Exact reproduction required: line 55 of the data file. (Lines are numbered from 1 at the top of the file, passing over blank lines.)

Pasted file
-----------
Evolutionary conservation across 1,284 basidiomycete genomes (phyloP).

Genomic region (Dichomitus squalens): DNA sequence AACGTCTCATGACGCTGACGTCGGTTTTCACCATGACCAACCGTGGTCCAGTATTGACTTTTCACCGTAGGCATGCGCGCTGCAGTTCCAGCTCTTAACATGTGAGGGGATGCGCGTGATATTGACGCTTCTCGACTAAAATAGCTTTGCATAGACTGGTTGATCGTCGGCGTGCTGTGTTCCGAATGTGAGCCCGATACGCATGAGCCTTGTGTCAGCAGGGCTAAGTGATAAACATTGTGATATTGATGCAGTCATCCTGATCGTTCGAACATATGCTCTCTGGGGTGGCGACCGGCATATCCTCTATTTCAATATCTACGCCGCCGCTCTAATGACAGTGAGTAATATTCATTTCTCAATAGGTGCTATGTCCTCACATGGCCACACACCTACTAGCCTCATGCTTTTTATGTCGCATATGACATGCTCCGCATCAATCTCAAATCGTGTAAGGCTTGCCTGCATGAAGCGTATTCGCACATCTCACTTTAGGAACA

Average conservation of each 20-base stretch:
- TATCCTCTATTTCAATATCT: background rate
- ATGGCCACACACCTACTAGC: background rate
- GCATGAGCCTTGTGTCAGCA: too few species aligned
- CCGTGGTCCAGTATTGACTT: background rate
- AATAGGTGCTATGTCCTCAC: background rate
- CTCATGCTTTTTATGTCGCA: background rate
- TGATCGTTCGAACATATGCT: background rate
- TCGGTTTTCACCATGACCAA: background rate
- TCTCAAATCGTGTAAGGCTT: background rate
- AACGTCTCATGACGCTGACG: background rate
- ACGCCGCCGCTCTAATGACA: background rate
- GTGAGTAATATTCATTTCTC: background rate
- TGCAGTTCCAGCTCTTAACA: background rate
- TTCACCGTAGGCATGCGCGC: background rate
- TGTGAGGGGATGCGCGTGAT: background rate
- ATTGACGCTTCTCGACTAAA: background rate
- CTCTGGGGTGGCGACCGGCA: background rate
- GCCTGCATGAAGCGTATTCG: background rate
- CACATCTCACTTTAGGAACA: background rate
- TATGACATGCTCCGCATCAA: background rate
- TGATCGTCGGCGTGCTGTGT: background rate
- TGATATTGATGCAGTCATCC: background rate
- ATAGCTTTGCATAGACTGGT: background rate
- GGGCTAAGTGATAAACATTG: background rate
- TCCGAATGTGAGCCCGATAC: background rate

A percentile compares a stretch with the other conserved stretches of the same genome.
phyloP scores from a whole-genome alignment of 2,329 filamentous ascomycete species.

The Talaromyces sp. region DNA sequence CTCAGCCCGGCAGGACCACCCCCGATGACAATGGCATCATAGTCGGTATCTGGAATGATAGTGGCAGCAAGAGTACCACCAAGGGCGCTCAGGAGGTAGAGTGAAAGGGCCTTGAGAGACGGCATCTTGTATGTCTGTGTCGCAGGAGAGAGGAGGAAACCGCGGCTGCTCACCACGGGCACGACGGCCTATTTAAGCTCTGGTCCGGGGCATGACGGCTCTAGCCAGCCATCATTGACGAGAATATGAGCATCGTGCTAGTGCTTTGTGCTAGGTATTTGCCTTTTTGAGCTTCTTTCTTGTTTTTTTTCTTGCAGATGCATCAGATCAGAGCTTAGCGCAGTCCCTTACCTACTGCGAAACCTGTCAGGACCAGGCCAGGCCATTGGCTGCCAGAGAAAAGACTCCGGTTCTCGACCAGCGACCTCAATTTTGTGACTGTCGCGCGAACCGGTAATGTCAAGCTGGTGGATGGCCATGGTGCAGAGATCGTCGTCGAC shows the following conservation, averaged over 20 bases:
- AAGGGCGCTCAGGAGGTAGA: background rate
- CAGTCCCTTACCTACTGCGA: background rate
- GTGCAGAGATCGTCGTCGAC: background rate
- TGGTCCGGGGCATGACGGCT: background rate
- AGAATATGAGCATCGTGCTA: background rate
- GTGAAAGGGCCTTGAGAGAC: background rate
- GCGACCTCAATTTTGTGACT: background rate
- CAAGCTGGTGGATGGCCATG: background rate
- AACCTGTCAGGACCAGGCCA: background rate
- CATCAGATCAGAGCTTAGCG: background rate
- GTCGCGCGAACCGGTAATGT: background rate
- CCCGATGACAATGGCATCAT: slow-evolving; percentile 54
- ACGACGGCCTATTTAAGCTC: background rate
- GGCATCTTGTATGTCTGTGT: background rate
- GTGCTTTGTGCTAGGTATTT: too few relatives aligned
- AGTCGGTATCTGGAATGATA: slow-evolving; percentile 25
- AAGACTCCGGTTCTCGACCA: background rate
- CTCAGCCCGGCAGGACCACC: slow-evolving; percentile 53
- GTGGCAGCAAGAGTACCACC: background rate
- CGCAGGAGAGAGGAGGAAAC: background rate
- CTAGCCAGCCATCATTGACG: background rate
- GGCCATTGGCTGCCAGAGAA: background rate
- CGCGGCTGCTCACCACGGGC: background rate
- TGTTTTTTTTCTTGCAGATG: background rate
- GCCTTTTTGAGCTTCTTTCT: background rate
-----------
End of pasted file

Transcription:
- TGTTTTTTTTCTTGCAGATG: background rate